With about 500,000 front-line health care workers not yet vaccinated against COVID-19 and supplies scarce, Los Angeles County will not immediately give the shots to those 65 and older, officials said Wednesday.
After California’s state health department announced those 65 and older can get the vaccine, Los Angeles County’s health director said that there’s not enough doses in the county yet to vaccinate that group.
“The current priority is to complete the vaccinations of all of our front-line health care workers and staff and residents at our skilled nursing facilities,” L.A. County Director of Public Health Barbara Ferrer said. “As we’re nearing the end of Phase 1A, we can look to starting vaccinations for groups within the next phase.”
The next phase starts with those who are 65 and older.
“We’ve asked the state to give us more vaccine so that we can use some of our other partners — particularly our pharmacy partners, and some of our health care provider partners — to be able to open up for vaccinating those folks that are 65 and older… quicker than, you know, the beginning of February,” Ferrer said.
The health director said the department is still working with the state to determine exactly how many additional vaccine doses are needed to expand vaccines to the older residents.
Ferrer said the state’s new guidelines to vaccinate the older residents are possible in counties that have nearly completed vaccinations of health care workers. But that’s not where L.A. County currently stands.
As of Tuesday, more than 194,000 first doses of the COVID-19 vaccine had been administered to health care workers and residents in skilled nursing facilities in L.A. County, according to Ferrer.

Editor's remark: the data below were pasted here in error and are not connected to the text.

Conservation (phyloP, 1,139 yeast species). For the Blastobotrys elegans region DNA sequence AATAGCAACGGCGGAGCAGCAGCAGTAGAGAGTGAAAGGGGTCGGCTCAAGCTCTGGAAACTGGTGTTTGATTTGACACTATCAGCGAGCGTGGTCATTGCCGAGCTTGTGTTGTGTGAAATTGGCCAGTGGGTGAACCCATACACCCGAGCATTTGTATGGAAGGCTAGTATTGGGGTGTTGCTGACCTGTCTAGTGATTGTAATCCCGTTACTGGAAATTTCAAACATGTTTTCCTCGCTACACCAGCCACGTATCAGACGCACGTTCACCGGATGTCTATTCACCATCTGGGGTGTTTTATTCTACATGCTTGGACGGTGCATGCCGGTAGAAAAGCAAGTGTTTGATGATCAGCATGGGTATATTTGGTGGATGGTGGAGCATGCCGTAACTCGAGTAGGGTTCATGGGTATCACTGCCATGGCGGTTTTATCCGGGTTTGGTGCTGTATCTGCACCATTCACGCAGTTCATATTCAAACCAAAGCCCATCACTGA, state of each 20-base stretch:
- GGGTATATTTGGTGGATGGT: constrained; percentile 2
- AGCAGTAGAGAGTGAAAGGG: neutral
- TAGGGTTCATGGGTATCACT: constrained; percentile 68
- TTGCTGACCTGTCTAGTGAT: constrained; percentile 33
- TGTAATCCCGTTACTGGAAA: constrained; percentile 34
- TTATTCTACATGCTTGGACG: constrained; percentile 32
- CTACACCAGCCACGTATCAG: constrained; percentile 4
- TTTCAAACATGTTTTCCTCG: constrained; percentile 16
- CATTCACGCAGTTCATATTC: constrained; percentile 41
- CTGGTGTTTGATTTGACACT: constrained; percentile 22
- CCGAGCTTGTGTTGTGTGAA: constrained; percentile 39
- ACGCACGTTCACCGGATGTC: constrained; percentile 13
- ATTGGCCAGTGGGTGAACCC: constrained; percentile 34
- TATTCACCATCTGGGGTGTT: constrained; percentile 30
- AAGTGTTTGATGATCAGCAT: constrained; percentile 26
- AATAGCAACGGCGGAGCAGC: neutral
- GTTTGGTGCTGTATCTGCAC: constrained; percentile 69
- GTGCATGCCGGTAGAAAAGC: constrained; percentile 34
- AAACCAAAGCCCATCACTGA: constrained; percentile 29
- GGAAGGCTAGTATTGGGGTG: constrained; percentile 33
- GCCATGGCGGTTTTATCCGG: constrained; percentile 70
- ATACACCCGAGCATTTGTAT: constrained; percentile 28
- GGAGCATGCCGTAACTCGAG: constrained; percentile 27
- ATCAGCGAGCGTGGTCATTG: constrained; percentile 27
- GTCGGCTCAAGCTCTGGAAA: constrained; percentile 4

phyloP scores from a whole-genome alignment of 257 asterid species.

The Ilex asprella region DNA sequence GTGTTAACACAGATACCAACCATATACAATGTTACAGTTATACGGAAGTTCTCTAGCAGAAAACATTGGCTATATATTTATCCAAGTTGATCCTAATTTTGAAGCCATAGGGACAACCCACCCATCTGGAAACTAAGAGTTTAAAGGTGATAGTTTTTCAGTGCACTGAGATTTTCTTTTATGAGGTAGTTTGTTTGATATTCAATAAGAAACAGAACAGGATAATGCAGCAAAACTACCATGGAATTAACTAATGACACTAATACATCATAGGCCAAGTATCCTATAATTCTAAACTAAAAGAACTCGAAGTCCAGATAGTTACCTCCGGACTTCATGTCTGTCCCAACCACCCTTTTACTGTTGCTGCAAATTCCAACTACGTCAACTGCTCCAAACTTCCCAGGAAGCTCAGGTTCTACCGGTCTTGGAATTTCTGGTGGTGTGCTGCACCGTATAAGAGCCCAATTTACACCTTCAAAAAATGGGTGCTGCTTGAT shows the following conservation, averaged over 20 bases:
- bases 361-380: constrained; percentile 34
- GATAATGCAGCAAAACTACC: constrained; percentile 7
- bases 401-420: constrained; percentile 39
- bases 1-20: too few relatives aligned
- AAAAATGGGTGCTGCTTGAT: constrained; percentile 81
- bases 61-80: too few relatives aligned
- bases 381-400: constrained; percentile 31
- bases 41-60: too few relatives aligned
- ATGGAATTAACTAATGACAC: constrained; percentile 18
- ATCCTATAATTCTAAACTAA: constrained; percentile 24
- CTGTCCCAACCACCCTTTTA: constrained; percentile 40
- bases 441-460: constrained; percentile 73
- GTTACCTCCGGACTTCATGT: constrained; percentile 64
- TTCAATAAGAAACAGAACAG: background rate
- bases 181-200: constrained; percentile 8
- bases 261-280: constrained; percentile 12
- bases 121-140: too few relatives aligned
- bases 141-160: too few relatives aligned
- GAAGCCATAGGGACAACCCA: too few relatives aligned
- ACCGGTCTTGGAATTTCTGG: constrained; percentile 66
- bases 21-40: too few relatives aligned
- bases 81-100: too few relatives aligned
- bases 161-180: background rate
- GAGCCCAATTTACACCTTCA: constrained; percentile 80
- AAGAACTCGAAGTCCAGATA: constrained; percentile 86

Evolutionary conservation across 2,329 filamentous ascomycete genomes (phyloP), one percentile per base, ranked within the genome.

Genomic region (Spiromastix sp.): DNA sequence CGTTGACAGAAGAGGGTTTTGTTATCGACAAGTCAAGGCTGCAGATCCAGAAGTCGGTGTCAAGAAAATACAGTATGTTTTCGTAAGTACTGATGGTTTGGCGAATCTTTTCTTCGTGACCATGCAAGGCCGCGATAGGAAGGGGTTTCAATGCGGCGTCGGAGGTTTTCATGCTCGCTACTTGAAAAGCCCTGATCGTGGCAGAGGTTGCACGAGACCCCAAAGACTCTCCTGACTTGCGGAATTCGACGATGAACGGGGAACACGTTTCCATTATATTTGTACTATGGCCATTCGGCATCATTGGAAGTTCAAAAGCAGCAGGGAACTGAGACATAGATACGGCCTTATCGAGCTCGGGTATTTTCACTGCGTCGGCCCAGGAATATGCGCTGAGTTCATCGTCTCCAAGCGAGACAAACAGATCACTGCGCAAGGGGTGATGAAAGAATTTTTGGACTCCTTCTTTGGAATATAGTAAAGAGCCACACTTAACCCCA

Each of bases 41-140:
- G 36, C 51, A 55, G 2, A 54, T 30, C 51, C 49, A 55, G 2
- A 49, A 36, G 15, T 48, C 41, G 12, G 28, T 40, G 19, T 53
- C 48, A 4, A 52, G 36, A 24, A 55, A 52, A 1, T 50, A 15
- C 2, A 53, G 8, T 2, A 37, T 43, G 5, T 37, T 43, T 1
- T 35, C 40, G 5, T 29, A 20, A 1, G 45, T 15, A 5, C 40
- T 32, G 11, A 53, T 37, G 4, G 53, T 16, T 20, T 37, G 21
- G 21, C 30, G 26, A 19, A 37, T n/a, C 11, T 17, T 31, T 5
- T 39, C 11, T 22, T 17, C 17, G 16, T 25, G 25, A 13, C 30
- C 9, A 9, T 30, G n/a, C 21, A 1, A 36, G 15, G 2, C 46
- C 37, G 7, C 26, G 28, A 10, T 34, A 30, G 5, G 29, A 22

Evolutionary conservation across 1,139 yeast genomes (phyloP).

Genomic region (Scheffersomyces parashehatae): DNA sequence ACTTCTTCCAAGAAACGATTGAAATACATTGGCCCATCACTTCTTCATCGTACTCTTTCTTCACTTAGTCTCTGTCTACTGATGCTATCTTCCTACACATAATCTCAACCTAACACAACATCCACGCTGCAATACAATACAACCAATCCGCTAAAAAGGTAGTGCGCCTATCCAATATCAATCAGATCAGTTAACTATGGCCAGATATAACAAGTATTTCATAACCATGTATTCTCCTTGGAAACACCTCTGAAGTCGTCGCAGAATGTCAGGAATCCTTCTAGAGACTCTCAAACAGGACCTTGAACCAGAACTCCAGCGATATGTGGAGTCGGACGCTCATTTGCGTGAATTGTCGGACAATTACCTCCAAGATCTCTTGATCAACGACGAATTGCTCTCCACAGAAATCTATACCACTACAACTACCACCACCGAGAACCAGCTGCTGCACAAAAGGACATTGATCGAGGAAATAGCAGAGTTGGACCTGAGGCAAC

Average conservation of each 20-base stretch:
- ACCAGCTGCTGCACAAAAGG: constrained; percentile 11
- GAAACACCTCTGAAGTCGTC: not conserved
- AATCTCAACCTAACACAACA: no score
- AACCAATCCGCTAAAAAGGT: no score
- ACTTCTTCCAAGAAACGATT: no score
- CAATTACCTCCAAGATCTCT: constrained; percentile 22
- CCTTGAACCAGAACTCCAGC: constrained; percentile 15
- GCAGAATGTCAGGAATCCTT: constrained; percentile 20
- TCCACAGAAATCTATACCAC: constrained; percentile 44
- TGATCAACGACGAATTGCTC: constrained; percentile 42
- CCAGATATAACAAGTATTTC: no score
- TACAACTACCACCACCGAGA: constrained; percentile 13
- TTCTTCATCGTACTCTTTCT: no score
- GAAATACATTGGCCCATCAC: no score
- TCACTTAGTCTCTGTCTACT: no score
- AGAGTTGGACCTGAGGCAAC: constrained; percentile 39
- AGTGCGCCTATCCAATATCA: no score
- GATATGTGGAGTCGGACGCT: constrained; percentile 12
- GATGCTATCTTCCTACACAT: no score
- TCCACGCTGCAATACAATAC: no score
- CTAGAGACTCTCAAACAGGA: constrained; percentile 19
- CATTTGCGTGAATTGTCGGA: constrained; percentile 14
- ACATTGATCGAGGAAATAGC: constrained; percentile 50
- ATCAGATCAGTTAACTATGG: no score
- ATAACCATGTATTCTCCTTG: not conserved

About 34,000 second doses had been administered, primarily to health care workers at acute care hospitals.
The county is ramping up capacity with five large vaccination sites that are set to open next Tuesday.
But those sites will only serve health care workers listed in Phase 1A of the vaccine distribution plan. That includes acute care hospitals, dialysis centers, primary and urgent care clinics, as well as lab workers, pharmacists, chiropractors, acupuncturists, physical therapists and others.
Eligible health care workers can register for an appointment to get the shot on an online sign-up portal, which was displaying a pop-up message Wednesday telling people not to sign up if they’re not health care workers who have contact with patients or infectious materials.
“We’re not done with our healthcare workers and we actually don’t have enough vaccine right now to be able to get done more quickly with our health care workers, and we have hundreds of thousands of health care workers that we need to get through in the next couple of weeks,” Ferrer said.
Meanwhile, Ferrer urged residents to continue following public health guidelines to avoid further spreading the coronavirus amid the relentless surge that has strained hospitals across the county.
“By next week, we’ll be able to enroll many more providers, and many more pharmacies, so that they can start, in advance, booking those appointments now that we know that the next priority group are people who are 65 years of age and older,” Ferrer said. “It was helpful to have like clarification that that will be the next priority group.”